7.2. Exchange Mechanism

On addition of CD3OD the labile protons undergo exchange with the hydroxy deuterium of the solvent molecule. This time dependent phenomenon followed the first order reaction kinetics and the intensity of the labile protons was systematically reduced. The mechanism of exchange is pictorially illustrated in Figure 41.
To get qualitative information about the strength of intramolecular HBs, and electronic effect the different halo substituted benzamide molecules were also investigated. The intensity of the peak at zero time is taken as 100%. The other spectra were acquired after adding 50 µL of CD3OD to 450 µL solution. The plot of integral areas of NH2 peaks as a function of time, for unsubstituted and ortho-halosubstituted benzamides (2-fluoro, 2-chloro, 2-bromo, 2-iodo) are compared in Figure 42. Similar results for meta- and para-substituted derivatives have also been obtained [169].
The nature of the substituents dictated the H/D rate constants and they were different for different substituents. It has been observed that when all the physical parameters were kept unchanged for any of the investigated molecules, the results could be reproduced with high degree of accuracy within the experimental error [169]. There is a perfect match of graphical plots obtained from integral intensity of the labile protons peaks as a function of time, carried out for different samples at different times for 2-fluorobenzamide. This is clearly evident from Figure 43.

8. Multiple Quantum (MQ) NMR for the Detection of Intramolecular HBs

In deriving the evidence for C-FH-N HB it is very important to know the precise magnitudes and also the relative signs of 1hJFH, 3hJFH, 2hJFN and 1JNH [65,69,170]. When three or more NMR active spins are coupled among themselves the magnitudes and signs of the couplings between the passive spins cannot be determined from the one-dimensional spectrum of any one of the coupled nuclei. Consequently, to obtain 2hJFN in organofluorine molecules several experimental strategies have been reported where 15N is either isotopically labelled [111,170,171] or unlabelled [69].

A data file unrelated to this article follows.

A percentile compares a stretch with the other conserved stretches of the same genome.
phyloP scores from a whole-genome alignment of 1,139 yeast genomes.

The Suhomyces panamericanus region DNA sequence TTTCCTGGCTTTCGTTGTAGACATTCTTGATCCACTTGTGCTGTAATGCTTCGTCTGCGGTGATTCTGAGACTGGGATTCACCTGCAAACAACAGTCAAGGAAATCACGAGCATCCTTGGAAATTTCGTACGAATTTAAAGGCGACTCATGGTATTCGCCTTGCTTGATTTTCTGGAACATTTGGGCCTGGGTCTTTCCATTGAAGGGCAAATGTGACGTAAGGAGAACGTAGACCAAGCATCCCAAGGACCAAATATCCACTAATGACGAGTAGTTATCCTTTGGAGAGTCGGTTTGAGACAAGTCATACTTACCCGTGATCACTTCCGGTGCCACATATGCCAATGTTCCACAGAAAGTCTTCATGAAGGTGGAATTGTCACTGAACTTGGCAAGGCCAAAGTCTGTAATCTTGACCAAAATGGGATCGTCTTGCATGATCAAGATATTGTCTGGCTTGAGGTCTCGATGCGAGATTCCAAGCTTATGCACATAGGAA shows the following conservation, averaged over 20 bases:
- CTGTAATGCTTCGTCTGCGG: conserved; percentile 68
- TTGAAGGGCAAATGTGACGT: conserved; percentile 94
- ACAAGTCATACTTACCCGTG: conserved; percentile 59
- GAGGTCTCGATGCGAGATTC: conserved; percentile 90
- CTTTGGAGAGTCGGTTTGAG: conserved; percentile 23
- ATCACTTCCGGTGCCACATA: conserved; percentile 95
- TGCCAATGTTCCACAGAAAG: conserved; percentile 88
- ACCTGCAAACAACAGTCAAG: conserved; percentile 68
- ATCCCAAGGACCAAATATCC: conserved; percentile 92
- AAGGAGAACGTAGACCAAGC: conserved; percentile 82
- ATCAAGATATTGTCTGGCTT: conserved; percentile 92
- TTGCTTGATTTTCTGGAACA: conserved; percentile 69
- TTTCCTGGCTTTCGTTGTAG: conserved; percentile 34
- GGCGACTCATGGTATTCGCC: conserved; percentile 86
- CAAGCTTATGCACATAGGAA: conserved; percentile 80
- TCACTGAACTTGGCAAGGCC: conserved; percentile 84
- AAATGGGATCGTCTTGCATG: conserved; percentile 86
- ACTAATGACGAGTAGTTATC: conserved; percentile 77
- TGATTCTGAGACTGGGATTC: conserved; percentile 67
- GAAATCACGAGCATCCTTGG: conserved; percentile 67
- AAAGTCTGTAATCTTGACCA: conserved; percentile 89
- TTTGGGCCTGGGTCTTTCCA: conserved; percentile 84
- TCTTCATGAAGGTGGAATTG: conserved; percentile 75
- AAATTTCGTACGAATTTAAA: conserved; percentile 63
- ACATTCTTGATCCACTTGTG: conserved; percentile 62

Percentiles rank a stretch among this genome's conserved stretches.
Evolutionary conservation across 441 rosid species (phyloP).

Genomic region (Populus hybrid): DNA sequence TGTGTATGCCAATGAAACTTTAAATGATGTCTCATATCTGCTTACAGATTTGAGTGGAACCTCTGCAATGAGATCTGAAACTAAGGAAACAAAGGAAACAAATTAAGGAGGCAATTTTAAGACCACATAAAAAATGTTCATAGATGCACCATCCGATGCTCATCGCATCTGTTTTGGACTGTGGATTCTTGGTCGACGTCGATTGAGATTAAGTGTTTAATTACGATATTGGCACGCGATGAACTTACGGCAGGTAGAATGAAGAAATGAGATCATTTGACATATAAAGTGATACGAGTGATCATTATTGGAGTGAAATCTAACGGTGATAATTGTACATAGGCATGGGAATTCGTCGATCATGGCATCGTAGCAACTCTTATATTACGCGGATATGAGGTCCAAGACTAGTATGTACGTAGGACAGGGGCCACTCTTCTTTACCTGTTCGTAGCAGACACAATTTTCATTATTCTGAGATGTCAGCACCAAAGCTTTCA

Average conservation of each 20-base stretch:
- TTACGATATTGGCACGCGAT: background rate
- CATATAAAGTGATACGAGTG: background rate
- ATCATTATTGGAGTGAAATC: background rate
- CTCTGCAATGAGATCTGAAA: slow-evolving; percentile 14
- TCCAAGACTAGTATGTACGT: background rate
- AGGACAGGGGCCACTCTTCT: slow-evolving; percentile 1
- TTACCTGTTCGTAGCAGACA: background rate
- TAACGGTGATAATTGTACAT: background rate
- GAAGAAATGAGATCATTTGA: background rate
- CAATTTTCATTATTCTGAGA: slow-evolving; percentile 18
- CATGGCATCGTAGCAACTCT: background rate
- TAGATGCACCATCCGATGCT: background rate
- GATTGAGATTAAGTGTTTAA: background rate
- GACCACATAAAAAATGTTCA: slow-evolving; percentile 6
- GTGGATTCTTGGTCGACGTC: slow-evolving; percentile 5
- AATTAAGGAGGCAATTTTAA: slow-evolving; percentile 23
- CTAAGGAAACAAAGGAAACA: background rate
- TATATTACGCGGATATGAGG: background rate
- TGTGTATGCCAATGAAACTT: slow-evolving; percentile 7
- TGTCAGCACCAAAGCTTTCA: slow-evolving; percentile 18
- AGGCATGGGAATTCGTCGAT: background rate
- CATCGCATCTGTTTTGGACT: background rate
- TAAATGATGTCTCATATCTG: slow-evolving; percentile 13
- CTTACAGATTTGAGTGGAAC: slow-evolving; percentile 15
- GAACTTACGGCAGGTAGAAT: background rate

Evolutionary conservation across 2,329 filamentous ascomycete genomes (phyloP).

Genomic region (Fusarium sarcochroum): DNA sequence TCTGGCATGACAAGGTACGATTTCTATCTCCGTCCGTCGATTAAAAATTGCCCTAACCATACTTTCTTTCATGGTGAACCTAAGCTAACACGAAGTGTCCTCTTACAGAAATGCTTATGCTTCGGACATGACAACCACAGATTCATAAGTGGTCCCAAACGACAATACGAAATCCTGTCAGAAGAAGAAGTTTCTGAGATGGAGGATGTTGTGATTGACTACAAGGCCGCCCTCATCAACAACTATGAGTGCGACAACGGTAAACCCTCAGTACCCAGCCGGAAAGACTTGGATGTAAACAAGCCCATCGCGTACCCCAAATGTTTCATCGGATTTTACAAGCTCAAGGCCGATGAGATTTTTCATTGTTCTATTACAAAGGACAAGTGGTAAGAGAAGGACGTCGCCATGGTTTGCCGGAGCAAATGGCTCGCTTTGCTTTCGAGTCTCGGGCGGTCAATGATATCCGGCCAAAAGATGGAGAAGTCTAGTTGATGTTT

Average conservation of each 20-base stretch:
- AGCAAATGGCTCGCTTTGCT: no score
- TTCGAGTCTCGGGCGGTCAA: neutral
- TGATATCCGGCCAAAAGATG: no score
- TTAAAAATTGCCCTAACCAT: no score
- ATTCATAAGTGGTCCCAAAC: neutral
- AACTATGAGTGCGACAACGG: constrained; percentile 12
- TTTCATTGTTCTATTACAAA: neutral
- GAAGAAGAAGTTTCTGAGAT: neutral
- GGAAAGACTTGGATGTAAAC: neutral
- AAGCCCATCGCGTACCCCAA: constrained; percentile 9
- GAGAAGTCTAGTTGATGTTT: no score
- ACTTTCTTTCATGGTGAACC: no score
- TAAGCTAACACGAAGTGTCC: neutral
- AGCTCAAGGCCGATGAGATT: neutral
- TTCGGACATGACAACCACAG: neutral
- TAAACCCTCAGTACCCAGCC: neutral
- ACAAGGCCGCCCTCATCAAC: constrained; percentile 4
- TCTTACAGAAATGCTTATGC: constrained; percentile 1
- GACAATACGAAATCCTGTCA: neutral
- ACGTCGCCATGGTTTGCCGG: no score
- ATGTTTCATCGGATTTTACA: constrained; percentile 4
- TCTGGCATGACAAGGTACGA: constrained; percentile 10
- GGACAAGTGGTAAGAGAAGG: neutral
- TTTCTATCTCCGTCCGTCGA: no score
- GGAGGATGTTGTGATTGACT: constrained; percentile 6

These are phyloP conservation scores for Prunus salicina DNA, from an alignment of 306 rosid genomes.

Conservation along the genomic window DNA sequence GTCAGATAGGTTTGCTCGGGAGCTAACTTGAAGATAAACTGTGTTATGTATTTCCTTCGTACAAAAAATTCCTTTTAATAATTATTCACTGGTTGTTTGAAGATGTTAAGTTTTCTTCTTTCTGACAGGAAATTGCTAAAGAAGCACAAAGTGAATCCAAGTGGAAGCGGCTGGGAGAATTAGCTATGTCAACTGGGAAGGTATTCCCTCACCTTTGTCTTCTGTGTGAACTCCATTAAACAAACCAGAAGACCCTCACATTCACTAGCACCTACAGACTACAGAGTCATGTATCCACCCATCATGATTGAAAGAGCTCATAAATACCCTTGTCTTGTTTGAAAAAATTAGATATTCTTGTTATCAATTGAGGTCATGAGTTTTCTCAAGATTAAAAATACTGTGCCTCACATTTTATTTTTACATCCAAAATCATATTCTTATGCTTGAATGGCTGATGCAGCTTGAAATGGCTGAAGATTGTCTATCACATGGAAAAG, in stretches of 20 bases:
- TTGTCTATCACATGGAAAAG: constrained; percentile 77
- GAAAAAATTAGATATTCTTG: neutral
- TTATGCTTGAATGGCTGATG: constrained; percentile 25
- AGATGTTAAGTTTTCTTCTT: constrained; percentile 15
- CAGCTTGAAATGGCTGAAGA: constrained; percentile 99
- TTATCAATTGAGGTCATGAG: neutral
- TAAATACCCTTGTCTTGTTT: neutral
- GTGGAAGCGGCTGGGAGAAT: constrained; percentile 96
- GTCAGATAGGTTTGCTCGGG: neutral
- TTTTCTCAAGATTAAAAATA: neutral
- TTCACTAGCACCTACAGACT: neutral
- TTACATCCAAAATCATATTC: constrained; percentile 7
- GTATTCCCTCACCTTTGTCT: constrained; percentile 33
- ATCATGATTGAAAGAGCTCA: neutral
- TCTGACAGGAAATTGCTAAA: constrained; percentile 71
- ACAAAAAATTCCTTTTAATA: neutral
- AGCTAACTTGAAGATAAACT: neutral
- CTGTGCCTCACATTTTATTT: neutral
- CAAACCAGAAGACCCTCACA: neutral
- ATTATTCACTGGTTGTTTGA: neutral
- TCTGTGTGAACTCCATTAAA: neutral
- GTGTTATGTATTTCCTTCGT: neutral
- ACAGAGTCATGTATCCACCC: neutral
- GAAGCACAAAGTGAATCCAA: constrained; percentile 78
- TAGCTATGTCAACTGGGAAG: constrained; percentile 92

8.1. The Pulse Sequence

The utilization of two dimensional 15N-1H correlation (HSQC) type experiments [172,173] gives information on the magnitudes of 1hJFH, 3hJFH, 2hJFN and 1JNH but fails to provide the signs of the passive couplings. Hence the multiple quantum NMR experimental methodology has been employed [174,175]. The application of two dimensional heteronuclear 15N-1H double quantum-single quantum (DQ-SQ) and zero quantum-single quantum (ZQ-SQ) correlation experiment, where 15N is present in its natural abundance has been exploited for the determination of relative signs and magnitudes of the couplings among 1H, 19F and 15N, involved in hydrogen bonding [169]. The pulse sequence utilized for DQ-SQ and ZQ-SQ experiments is well known and is reported in the Figure 44.